I first took note of Norman when the camp leaders took us all on a hike to Lebret. He was a quiet boy, walking with us, yet alone. He seemed like the rest of us, except that he could not hold his head up straight. It tilted towards his right shoulder, almost resting on the shoulder. Some of the other boys called him Leadhead.
We were at the Anglican Church summer camp on the south shore of Mission Lake between Fort Qu’Appelle and Lebret, in the beautiful Qu’Appelle Valley of Saskatchewan. We slept in bunk houses, spent our days learning Pilgrim’s Progress, swimming in the lake and hiking through the hills; in the evenings we all gathered around a campfire for singing and stories and an evening prayer.
At first, I didn’t like to hear the other boys making fun of Norman and calling him Leadhead. However, by the third day my conscience had been dulled and I began to call him that myself.
The morning of the fourth day, I woke up with pain in my neck and shoulder. The pain became excruciating if I tried to straighten my head — overnight, I had become Leadhead II! I went through that day with my head in the same position as Norman’s and got the same unkind remarks from the other boys. Late in the day my muscles began to loosen up and the next morning I could hold my head up with no discomfort.
One would think that such a dramatic lesson in the Golden Rule would be unforgettable. I have found that there is a difference between remembering the lesson and learning the lesson.
Forty years later, I was a quality assurance inspector in an automotive parts plant. One day, while making my rounds, I heard that a lady working on car door weatherstrips in another part of the plant had cut some of them too short. I knew Sandy, she had been in our home, her mother lived a few doors away from us in a small village. I walked over to where several others had gathered and were making jovial, but unkind, remarks about her workmanship. For some reason, I felt compelled to join in and made a smart alecky remark. Sandy looked at me and quietly said, “Oh no, not you too!”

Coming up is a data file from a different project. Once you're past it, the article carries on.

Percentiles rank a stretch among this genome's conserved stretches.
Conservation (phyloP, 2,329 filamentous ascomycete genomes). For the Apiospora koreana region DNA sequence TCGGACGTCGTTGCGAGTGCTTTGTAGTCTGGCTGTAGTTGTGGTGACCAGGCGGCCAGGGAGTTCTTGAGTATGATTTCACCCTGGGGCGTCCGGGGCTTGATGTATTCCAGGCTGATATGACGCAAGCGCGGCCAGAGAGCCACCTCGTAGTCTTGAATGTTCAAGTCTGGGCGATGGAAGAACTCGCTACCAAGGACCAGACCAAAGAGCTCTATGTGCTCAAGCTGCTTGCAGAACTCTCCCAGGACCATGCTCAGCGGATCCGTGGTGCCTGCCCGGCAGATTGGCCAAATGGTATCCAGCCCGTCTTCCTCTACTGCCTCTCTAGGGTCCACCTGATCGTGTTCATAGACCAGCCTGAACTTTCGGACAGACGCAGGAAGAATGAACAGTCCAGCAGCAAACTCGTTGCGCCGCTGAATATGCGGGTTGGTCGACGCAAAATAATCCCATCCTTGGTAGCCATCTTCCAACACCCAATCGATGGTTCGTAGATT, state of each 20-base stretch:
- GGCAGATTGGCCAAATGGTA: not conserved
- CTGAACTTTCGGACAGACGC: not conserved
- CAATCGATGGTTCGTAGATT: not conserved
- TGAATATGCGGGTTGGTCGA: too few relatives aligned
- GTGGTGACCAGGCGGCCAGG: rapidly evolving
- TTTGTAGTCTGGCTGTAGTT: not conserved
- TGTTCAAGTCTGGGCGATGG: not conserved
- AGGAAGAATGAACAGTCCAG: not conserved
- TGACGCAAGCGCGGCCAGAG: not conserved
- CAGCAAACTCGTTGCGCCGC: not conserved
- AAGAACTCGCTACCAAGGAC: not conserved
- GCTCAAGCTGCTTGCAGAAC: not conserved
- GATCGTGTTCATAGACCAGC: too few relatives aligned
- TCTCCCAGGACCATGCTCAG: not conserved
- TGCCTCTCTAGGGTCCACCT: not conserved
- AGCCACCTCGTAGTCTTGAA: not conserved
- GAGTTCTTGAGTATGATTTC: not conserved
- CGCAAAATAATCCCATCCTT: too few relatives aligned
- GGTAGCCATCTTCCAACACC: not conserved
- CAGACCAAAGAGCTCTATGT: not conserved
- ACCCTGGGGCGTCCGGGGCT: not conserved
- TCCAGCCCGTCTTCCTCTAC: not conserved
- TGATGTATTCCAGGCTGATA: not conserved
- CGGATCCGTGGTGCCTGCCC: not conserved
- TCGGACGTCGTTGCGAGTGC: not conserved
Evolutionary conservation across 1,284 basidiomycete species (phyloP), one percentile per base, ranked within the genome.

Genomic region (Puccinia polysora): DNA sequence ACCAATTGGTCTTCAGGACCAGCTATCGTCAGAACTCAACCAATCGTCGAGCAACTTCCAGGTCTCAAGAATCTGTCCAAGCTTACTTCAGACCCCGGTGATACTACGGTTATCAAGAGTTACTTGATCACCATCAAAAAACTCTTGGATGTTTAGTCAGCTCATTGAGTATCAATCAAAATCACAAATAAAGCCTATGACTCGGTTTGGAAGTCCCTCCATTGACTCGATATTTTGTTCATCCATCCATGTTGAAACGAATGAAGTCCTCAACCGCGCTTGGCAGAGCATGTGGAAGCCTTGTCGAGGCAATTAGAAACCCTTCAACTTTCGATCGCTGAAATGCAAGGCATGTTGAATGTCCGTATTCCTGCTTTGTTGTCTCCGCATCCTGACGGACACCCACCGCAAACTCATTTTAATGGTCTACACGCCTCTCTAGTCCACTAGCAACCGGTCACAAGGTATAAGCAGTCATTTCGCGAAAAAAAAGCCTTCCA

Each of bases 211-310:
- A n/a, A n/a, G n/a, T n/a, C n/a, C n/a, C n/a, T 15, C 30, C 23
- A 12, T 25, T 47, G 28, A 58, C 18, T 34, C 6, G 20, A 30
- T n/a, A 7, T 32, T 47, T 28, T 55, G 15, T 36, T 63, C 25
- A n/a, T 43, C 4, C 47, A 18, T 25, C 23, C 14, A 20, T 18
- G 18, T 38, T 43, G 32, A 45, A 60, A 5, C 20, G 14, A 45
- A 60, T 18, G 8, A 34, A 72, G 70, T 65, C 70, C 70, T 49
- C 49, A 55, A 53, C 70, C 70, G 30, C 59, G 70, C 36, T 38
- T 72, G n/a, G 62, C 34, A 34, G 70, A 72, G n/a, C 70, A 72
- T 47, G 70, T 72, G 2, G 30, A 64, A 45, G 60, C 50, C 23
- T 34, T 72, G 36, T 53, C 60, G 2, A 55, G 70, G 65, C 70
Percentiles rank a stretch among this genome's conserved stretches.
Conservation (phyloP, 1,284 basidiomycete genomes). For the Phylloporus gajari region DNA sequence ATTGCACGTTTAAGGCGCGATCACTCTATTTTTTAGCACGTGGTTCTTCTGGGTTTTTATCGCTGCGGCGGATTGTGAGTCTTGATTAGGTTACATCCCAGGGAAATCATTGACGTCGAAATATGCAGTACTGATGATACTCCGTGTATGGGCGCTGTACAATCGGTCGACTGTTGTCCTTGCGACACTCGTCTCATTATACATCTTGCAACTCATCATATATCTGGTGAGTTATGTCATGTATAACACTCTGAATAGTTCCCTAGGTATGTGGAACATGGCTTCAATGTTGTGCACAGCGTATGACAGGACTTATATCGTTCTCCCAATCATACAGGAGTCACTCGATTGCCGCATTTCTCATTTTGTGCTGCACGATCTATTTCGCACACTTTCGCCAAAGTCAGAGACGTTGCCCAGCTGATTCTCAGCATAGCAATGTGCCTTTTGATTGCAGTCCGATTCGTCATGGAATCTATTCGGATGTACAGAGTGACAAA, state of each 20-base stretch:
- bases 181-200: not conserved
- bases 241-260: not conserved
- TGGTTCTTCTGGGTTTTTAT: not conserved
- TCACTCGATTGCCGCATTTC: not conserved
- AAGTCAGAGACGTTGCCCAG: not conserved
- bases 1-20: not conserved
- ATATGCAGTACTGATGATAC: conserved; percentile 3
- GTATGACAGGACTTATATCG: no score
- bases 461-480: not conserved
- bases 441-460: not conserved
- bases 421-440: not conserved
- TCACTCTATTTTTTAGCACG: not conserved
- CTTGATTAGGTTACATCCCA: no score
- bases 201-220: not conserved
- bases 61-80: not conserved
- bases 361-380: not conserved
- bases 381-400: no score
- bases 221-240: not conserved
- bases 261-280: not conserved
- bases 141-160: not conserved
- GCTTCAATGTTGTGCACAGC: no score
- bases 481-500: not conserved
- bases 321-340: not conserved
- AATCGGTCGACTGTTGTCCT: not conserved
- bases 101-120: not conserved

Sandy knew about the faith that I professed, she had expected something better form me, and I had let her down. I believe she had a right to expect better from someone who professed to be a follower of the one who said, “As ye would that men should do to you, do ye also to them likewise.”
Have I now learned the lesson? I’m afraid that I can’t claim that my attitude and conduct toward others has been faultless since that time. Yet, those painful memories have taught me that I am a very fallible human being and I believe it has made me kinder to others than I otherwise would have been.
Norman was not the real name of the boy at summer camp. After sixty years, it probably wouldn’t matter if I used his real name, but I have long ago forgotten the names of all the other boys at that camp.